High-speed train to Germany

Germany's flag
Europe » Germany » Rhineland-Palatinate » Cochem
September 7th 2013
Published: September 7th 2013
Edit Blog Post

I escaped from Paris this morning, and I already feel better! I was so tired of the smelly, hot, crowded Metro, so I found a taxi and went to the train station in style. What a nice place! Air conditioning, shopping, restaurants, and trains to anywhere you could want to go! Fearing that it might take me a while to find my way, I arrived about 50 minutes early, so I sat in a nice Panera-type cafe and ate a pain au chocolat. I also had some tea, but of course it was hot. They have yet to discover ice in Europe. I found my train with a little help from a couple of Americans who knew a little French. I was on a TGV train which is one of the high speed trains in Europe. It was running at about 225 miles per hour on smooth tracks. How cool! I was looking forward to seeing the countryside, and it was pretty. I always like to see what is being grown in different places, but it was difficult to identify some of the crops since we were going so fast. I did recognize some corn which wasn't turning yet and some hay fields. Many of the fields had already been harvested and others were unrecognizable. I am on my way to a little town on the Mosel River in western Germany. There is a train change in Saarbrucken. I managed to exit at the right station, and I had 8 minutes to find my next train. They are strictly on time. Well, I found the right place, but after 15 minutes and no train, we began to figure out that the train wasn't coming. The announcement probably explained why, but of course I didn't know what they were saying. I think there's going to be another one in an hour, so I'm sitting on a bench in a rather unattractive area of Saarbrucken, hoping that I have this figured out. No big deal! It's a beautiful day and it is cooler here, so I'm just chillin' and thinking about the rest of the day in Cochem...on rhe river in the riesling wine area, where it's supposedly quaint and pretty. OK, I'm back, having arrived in Cochem. I made friends with a young guy while we were waiting on the next train. He spoke enough English to make conversation, and I learned a lot! He was on a 3 day holiday from jail! He was traveling to another area of Germany for a wedding; then he had a friend who would be driving him back to jail on Sunday. He has been there 3 years and has 2 months to go. He is 28, and as nice as can be! He was caught with 6 kilos of marijuana (which sounds like maryanna in German). I asked him if he was selling it, and he said “yes”. I can't believe they give them holidays from jail! He is really a nice guy. The jail he is in has taught him how to weld, and he does that every day. When he gets out, he'll be able to find a good job because of this skill. He was a huge help to me because he speaks German and understands all of the announcements. He also helped me hoist my bag into the overhead luggage rack. I learned a lot about him and the German jails. As the train progressed into Germany, the land became more and more beautiful. We were running along the river bed, and there were steep hillsides with grapes growing up each one. They are picked by hand, and considering the steep terrain, it is surely a hard job. Cochem is a Mosel River town of about 5000, and it is beautiful! There is a castle overlooking the town and hillsides of riesling grapes. A few blocks from the train station, I decided to try out one of the small pension/restaurants because it was 2:00 and I hadn't had lunch. I took a table on the front porch of the place and was immediately befriended by a group of Germans from Cologne who were visiting for the weekend specifically to drink the wine. One of the women spoke very clear English, so she was the interpreter. They invited me to sit with them, and it was a lot of fun! I ordered schnitzel, and it was wonderful! The gravy/sauce was filled with capers, which I really like. There were also potatoes, onions, and ham. It was soooo good! I could definitely be a German food fan! I also had a carafe of local white wine. A while later, the waiter asked me something which I didn't understand, and then brought another carafe of wine. Not understanding the language could be dangerous! Then after quite a bit of conversation with my new friends, another round of drinks appeared. OMG! I still had to walk several blocks to my pension for the night! After a while, I said auf wiedersehn and left to find my pension. I got about a half block away when the English speaker of the group called to me, and said she was going to help me find my hotel. How nice! We found it, I'm checked in, and considering heading out to do some siteseeing as soon as that last carafe of wine wears off! This is my kind of place...small, friendly, and beautiful! I don't need to return to Paris, but I may never want to leave the Mosel/Rhine region of Germany!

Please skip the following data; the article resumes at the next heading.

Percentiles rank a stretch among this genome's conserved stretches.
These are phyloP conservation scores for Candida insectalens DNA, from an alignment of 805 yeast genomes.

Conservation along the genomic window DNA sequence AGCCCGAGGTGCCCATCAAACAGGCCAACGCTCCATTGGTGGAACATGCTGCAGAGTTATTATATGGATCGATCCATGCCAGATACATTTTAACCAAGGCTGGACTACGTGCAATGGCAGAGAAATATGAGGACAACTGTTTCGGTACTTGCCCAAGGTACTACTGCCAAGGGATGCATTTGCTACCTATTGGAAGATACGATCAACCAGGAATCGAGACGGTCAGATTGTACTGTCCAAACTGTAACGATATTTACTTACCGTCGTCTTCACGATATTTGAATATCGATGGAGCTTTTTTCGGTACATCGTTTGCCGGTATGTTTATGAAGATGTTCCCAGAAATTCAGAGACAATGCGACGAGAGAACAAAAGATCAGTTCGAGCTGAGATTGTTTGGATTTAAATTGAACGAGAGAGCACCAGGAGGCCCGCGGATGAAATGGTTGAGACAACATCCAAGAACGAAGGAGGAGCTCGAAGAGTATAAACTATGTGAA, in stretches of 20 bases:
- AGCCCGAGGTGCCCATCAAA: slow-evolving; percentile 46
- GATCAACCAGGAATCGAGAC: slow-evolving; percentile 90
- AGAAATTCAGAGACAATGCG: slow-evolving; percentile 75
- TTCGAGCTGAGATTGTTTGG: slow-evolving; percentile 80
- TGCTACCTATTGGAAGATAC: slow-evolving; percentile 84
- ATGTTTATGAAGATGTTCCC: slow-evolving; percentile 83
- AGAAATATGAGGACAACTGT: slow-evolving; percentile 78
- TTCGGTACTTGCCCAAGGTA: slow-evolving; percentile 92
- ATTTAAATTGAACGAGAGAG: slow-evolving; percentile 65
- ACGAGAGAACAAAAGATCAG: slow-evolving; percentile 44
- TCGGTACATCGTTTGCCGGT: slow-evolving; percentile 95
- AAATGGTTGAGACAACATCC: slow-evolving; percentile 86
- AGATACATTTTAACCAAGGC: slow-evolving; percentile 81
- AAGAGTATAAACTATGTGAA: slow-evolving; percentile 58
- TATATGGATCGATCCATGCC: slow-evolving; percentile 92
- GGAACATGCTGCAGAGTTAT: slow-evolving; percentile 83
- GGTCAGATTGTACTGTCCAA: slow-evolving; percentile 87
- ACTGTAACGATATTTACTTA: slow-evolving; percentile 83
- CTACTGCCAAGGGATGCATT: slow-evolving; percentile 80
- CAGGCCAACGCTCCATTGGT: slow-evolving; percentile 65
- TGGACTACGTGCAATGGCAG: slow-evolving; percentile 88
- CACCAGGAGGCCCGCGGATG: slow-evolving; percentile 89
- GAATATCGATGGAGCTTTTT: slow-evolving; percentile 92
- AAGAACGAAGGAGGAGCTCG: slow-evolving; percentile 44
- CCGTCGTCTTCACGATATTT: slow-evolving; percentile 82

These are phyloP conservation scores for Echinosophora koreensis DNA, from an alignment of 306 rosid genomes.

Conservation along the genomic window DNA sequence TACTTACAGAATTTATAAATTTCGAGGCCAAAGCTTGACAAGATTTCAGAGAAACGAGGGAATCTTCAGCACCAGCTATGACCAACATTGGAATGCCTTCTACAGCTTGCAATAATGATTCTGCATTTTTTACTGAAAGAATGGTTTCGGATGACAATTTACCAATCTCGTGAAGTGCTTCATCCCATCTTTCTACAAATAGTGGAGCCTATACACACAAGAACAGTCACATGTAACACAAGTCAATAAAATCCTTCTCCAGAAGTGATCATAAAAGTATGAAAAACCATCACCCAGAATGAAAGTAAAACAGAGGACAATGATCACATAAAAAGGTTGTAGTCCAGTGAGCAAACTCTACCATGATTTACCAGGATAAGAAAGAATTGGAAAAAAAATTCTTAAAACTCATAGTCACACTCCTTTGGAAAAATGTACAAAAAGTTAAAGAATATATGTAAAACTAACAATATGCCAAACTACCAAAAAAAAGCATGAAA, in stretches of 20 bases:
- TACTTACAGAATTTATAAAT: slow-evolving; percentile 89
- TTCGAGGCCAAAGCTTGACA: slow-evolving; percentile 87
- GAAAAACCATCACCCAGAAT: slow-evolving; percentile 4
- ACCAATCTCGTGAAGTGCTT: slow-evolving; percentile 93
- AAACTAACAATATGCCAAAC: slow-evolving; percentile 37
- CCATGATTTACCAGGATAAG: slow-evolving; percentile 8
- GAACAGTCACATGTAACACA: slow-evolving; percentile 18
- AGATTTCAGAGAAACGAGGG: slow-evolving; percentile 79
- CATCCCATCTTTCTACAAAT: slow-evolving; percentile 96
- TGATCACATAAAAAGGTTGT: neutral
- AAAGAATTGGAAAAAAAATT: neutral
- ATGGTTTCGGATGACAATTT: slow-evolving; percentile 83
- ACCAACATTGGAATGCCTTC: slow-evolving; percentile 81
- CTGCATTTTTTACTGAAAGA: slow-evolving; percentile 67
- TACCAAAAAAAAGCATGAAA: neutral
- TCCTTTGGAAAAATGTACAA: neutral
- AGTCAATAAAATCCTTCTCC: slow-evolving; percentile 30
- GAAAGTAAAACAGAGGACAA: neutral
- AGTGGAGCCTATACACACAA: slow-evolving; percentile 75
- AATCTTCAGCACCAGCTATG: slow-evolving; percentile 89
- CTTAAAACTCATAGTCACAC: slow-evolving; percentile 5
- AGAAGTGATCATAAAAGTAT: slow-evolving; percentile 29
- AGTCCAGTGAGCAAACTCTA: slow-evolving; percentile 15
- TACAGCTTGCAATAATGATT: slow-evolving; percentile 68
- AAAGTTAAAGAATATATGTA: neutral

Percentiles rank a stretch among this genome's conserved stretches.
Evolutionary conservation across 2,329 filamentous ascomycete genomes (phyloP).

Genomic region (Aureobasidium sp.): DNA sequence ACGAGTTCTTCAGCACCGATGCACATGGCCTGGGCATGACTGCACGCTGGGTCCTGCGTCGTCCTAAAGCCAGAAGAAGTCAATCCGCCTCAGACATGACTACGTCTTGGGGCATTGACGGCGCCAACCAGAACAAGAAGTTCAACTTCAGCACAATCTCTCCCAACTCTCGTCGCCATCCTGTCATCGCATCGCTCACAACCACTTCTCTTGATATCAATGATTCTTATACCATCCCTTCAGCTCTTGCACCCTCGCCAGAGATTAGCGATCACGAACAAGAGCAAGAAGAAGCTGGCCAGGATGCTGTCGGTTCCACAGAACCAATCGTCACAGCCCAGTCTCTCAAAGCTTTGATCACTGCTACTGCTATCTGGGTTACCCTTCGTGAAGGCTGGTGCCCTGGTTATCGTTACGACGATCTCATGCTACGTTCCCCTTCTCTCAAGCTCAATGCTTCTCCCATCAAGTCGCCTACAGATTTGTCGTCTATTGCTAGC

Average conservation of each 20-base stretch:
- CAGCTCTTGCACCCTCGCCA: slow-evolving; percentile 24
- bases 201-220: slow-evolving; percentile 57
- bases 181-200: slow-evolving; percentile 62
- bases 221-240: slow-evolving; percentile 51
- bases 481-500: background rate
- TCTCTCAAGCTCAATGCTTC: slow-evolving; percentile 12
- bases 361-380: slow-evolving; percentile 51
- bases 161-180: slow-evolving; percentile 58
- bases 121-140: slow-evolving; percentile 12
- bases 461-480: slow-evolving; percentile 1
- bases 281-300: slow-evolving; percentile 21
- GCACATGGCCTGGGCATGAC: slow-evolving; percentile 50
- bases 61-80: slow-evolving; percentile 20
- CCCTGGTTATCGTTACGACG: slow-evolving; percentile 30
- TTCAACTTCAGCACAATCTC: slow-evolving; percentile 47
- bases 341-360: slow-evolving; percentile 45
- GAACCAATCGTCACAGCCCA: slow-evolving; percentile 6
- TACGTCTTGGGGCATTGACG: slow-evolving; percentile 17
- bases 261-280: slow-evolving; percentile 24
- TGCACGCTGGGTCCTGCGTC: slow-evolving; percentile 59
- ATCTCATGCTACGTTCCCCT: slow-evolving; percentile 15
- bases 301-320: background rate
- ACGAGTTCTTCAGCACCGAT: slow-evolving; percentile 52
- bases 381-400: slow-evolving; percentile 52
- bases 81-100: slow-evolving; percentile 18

7th September 2013

You go girl!
Sally - How brave and exciting to do this trip on your own! Being by yourself brings another whole element to the trip. You are less isolated not being in association with another person traveling with you and locals and travelers are probably more apt to engage with you.....what interesting things you learn! Not sure I would be brave enough to do it on my own but you seem to be getting along swimmingly.

Tot: 2.425s; Tpl: 0.077s; cc: 12; qc: 63; dbt: 0.0462s; 2; m:saturn w:www (; sld: 2; ; mem: 1.4mb